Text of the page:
How Meditation Can Protect Your Brain As You Age

how meditation can help brain health

Meditation has become a hot topic in recent years, no small thanks to its countless emotional and psychological benefits. But did you know that this practice can have a positive impact on your physical health too? As part of a new review, researchers delved into how meditation and spiritual well-being can protect your ageing brain. Within this guide, we’ll take a quick look at that interesting research and how you can start practising too.


Neurotheology—the study of how spiritual and meditative fitness impacts your health—is an emerging field. The idea is pretty simple: Tending to your emotional well-being, through a practice such as meditation, could have a positive impact on your physical health. Over the last two decades, researchers have conducted a selection of studies into this theory and looked at the ways that spiritual practices may impact our wellness.

Published in the Journal of Alzheimer's Disease, the latest review into this area suggests that engaging in a Kirtan Kriya, a 12-minute meditative practice, could reduce multiple risk factors for Alzheimer's disease (AD). Similarly, the researchers discuss the fact that having a level of psychological well-being means people are more than twice as likely to remain AD-free as they age. Put simply, this research could suggest that people who engage in acts such as meditation and spiritual practices could have stronger cognitive health.

Of course, it’s important to understand that no research is conclusive. There could be all manner of reasons for the recent findings and more studies are needed in the future. However, what we can take away from the review is the idea that meditating may have a positive impact on your physical health in the long term.

breathing exercises


Now that you understand the link between cognitive health and meditation, why not give it a go? There are plenty of forms of meditation that you can try. Since everyone is different, you may need to take the time to explore which suits you. Some people find that it’s easy to gently slip into a meditative state, while others need more guidance to get themselves there. If you’re ready to give it a whirl, why not try one of the following?

1. Mindful breathing

How often do you think about your breath? When you’re going about your day-to-day life, chances are that you rarely take a second to notice how you’re breathing. Focussing on your breath could be a smart way to include some more mindfulness in your everyday routine. You can give this yourself by taking the time to sit alone and pay close attention to your breath. However, if you’re new to the practice, you might want some guidance.

The Greater Good in Action website has a handy and straightforward guide on mindful breathing. Should you have 15 minutes to spare, giving this practice a go could help you unwind and relax. While it may take some time to perfect this art form, the more you practise it, the easier it will become. Simple.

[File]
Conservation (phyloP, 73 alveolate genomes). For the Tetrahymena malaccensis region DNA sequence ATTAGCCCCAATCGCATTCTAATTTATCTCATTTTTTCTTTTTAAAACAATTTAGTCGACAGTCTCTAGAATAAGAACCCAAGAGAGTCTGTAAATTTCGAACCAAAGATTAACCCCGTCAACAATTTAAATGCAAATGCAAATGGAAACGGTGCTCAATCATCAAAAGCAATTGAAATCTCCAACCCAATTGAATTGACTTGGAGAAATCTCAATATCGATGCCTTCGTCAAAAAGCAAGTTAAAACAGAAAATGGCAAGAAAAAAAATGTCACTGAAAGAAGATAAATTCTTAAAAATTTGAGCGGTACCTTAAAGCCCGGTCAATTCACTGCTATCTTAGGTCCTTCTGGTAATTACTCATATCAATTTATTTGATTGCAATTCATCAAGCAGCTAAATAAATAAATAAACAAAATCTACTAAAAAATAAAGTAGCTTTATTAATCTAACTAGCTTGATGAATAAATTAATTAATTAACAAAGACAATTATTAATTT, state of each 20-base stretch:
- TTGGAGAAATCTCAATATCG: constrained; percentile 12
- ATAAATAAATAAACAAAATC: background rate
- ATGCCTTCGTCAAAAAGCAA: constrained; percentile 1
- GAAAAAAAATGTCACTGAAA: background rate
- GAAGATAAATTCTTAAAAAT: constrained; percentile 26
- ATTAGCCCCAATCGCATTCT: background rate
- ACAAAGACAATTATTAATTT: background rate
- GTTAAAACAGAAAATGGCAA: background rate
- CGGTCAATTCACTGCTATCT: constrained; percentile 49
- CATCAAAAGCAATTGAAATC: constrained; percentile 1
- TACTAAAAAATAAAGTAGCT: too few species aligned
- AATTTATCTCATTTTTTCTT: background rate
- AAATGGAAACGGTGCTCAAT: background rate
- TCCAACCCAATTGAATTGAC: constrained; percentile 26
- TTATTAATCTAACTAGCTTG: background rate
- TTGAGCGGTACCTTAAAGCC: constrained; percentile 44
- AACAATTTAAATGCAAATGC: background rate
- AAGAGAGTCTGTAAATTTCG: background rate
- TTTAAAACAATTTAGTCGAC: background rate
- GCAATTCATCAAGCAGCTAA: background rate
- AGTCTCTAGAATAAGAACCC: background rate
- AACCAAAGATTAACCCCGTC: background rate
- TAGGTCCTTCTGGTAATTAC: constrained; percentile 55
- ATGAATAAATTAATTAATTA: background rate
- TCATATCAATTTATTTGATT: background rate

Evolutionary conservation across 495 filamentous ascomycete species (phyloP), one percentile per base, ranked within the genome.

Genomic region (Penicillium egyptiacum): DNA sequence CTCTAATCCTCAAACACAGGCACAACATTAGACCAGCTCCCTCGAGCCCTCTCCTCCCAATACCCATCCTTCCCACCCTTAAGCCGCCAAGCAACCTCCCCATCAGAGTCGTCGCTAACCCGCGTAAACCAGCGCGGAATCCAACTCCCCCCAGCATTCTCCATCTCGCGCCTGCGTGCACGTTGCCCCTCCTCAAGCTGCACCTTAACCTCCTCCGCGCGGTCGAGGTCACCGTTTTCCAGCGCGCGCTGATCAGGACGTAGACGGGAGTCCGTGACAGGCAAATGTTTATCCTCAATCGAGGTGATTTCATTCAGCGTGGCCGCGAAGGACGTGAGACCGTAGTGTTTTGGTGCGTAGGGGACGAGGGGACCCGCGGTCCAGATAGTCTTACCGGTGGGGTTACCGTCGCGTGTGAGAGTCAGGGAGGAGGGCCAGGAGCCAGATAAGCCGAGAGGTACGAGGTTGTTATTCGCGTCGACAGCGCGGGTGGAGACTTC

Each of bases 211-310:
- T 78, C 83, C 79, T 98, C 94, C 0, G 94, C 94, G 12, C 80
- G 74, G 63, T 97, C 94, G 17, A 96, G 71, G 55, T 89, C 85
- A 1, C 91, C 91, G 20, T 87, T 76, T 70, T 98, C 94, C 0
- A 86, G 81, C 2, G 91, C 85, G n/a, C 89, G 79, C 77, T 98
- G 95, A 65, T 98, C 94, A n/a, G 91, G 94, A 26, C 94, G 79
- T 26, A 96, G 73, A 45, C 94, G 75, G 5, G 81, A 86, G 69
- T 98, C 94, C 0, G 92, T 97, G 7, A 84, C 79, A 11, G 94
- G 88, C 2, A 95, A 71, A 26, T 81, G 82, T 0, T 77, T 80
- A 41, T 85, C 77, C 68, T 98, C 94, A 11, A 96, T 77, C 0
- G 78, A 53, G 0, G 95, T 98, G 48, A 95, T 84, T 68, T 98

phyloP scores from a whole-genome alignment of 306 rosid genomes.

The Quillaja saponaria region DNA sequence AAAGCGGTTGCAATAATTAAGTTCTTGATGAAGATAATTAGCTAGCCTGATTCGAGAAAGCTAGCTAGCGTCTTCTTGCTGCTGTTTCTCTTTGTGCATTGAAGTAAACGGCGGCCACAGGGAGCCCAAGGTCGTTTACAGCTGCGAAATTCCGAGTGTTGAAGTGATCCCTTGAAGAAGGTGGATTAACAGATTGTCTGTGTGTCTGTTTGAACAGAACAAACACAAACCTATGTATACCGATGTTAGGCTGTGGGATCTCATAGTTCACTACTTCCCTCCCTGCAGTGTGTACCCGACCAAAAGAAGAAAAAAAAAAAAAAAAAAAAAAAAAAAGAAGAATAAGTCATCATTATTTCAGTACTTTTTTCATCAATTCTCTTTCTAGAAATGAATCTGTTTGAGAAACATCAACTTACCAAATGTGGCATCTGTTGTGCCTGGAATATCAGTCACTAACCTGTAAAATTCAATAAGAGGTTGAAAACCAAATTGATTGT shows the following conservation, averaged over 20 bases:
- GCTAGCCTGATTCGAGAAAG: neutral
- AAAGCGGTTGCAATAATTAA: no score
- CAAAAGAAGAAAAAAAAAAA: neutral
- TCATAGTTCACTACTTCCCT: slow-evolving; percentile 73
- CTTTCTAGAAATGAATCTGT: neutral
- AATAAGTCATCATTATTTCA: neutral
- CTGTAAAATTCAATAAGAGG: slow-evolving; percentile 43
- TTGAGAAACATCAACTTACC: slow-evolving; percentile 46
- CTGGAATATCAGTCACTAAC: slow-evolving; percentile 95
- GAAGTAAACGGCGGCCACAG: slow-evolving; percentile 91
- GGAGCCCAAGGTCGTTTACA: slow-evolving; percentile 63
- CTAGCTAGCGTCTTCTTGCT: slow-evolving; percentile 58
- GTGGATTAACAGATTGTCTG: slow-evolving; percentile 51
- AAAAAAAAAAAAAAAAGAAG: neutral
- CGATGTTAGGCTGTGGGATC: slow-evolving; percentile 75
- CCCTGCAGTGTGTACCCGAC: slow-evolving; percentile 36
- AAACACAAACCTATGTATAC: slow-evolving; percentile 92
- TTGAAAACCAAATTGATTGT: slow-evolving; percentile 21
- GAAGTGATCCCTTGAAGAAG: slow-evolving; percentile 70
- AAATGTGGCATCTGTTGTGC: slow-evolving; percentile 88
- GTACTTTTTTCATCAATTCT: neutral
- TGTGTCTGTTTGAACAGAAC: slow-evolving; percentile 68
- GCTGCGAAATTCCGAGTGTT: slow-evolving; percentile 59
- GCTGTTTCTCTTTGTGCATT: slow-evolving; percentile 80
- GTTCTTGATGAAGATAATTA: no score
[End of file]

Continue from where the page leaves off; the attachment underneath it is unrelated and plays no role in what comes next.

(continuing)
2. Loving-kindness meditation

Let’s face it, we could all do with a little more kindness in our lives. One of the increasingly popular types of meditation practice is loving-kindness. The aim of these meditations is to strengthen your relationship with those around you but also yourself. You can do this through practising higher levels of compassion each day and becoming more empathetic to the people you surround yourself with.

If you’re new to the practice, following a simple loving-kindness meditation guide could be the answer. You don’t have to be an expert to get this right from the offset. Simply ensure that you’re in a comfortable space where you can meditate in absolute peace. The practice takes 15 minutes and will give you a refreshed perspective.

3. Mindful movement

Are you a naturally active person? While the idea of staying perfectly still and meditating may not appeal to you, there is another way to go. Mindful movement is the act of engaging in movement while focussing your attention on your whole body or breathing. For instance, you may find it helpful to keep your mind on how your body feels during certain types of exercise or consider how you are breathing during the movement.

The truth of the matter is that there is not just one type of mindful movement. In fact, you can choose a practice that suits both your skill level. For instance, some people may find that walking in the great outdoors while losing themselves in thought works for them. On the other hand, you may want a more formal approach. Both Qigong and Tai Chi are types of mindful movement that you can give a try for yourself.

4. Mantra meditation

Of course, some people find it helpful to have something to repeat while meditating. This is known as mantra meditation. While this approach can have spiritual connotations, anyone can give it a go. Choosing which mantra to use is a personal decision. You may want to choose a phrase that is meaningful to you or brings you some form of comfort. For example, some people use the phrase ‘I am happy and content’ as theirs.

The first step in this process is setting your attention. Take the time to consider which mantra suits you and what story you are telling yourself. The words that you use are important and should not be taken lightly. You may need to try out a few different chants before you land on one that suits you and your lifestyle. Don’t worry. You can take all the time you need to get this right—even if it’s a matter of trial and error.


Ready to get started? Remember to take things at your own pace and figure out what works for you. Meditation may help protect your brain health, but also offers a whole range of additional benefits. If you can find the time in your day, dedicating some of your spare time to this practice can only be a positive thing.